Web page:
fueled by autumn

From coast to coast, autumn is fueling a trip to the cider mill.

From coast to coast, autumn is fueling a trip to the cider mill.

A great mind once said “if you wish to make apple pie from scratch, you must first invent the universe.”

While you ponder that for a second, let’s also contemplate the wonder of autumn — the season of cider mill visits for warm apple cider and hot donuts as well as apple pie, caramel-dipped apples, fritters, pumpkin pie,

pumpkin cake, pumpkin butter and pumpkin-spiced everything else. It’s the season for tractor-led hay rides around the farm, corn mazes, pick-your-own apple orchards and pumpkin patches. It’s the season of vibrant red, orange and yellow leaves — nature’s own fireworks — lighting up our landscape for a few weeks.

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According to Cider Guide, America is home to 708 cider producers. Nevada and Wyoming are curiously the only ciderless states in the country. While the current hard cider trend surely contributes to that impressive number, pressing cider from apples is deeply seeded in American culture with almost 200 years of history.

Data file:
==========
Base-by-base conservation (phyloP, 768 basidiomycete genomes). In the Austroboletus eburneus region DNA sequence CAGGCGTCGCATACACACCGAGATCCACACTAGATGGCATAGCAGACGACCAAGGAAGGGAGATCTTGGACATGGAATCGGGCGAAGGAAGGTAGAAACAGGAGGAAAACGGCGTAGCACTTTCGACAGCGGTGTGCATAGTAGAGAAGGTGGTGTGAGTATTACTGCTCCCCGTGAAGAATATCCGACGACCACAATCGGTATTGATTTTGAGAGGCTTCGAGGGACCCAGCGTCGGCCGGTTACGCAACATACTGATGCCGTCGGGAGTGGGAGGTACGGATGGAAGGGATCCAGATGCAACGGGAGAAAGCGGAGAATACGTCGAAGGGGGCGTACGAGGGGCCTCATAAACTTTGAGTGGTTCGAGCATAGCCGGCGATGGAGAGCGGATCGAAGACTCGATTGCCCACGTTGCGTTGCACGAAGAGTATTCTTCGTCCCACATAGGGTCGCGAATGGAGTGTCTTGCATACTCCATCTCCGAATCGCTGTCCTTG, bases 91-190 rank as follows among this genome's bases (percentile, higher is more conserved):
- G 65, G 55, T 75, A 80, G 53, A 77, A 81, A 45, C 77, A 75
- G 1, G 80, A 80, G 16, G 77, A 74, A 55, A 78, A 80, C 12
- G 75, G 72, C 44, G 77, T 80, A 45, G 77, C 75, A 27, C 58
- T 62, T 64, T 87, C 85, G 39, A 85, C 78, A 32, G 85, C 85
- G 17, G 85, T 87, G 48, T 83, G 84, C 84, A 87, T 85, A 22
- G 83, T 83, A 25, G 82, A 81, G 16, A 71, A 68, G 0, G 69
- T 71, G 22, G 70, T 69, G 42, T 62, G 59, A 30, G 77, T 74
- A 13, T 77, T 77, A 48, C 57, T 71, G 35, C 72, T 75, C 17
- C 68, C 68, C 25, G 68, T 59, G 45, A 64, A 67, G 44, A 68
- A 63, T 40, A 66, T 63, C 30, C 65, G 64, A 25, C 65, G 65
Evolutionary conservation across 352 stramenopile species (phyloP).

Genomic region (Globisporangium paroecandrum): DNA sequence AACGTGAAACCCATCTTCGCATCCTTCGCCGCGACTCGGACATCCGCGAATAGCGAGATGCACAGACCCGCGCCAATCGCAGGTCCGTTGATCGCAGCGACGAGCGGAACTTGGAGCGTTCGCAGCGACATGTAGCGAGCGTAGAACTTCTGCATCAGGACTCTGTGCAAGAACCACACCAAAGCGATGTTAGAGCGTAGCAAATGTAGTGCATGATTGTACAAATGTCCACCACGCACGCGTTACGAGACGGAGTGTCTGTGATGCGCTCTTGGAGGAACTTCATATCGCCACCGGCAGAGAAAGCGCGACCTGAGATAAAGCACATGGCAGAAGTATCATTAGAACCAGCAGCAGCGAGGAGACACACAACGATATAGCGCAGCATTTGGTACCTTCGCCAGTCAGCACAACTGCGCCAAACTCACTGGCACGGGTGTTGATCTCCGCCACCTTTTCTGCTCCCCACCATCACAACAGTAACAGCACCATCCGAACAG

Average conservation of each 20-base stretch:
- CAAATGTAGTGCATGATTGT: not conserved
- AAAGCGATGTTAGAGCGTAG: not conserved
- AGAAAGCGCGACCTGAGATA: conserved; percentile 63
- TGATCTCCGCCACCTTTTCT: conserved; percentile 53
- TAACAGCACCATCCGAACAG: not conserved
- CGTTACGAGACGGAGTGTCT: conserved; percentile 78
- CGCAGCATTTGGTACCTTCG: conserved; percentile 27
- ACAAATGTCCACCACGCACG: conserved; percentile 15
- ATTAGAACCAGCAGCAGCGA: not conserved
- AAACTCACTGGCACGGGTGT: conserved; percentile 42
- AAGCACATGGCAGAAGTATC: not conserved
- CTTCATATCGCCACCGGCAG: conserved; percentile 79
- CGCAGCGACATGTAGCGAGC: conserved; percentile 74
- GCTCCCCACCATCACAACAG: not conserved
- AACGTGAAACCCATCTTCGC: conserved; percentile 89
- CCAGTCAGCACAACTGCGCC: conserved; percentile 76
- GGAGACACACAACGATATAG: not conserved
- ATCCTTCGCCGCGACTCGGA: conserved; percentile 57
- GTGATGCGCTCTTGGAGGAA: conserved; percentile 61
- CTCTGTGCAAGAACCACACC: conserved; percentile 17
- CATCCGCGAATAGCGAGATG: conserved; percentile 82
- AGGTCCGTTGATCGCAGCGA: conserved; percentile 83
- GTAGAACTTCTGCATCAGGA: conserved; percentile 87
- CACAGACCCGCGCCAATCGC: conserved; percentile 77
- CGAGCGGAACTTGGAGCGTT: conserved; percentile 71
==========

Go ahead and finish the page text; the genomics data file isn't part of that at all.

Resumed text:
From the plastic wheelbarrows in the pumpkin patch to the jugs of cider in the market to the gasoline in a tractor’s fuel tank, so many of the majestic moments that bring cider mills to life are materialized through a whole harvest of petroleum-based products.

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Since 1903, the Spicer family has farmed apples in Michigan — the third largest apple producing state in America. The Spicers started out planting orchards along the banks of the fertile Detroit River five generations ago; however, the family moved operations to the outskirts of Detroit when the Motor City was born and the river became central to the automotive industry. During the 1920s, the Spicer patriarch branched out and built gas stations — amassing significant wealth — but by the time the Great Depression hit, the family was surviving by selling the apples they stored in their cellars. After the Depression, with just $500 in the bank, the Spicers purchased a large swath of land 50 minutes northwest of the city. In 1967, Spicer Orchards started pressing apple cider. Today, they offer a genuine American cider mill experience — and then some.

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Spicer Orchards Farm Market and Cider Mill also operates as a year-round bakery, fudgery and winery.

It’s still a family operation, and not much has changed since they opened.

Just as it was in 1903, the Spicers — and everyone who pays them a visit — are absolutely fueled by autumn.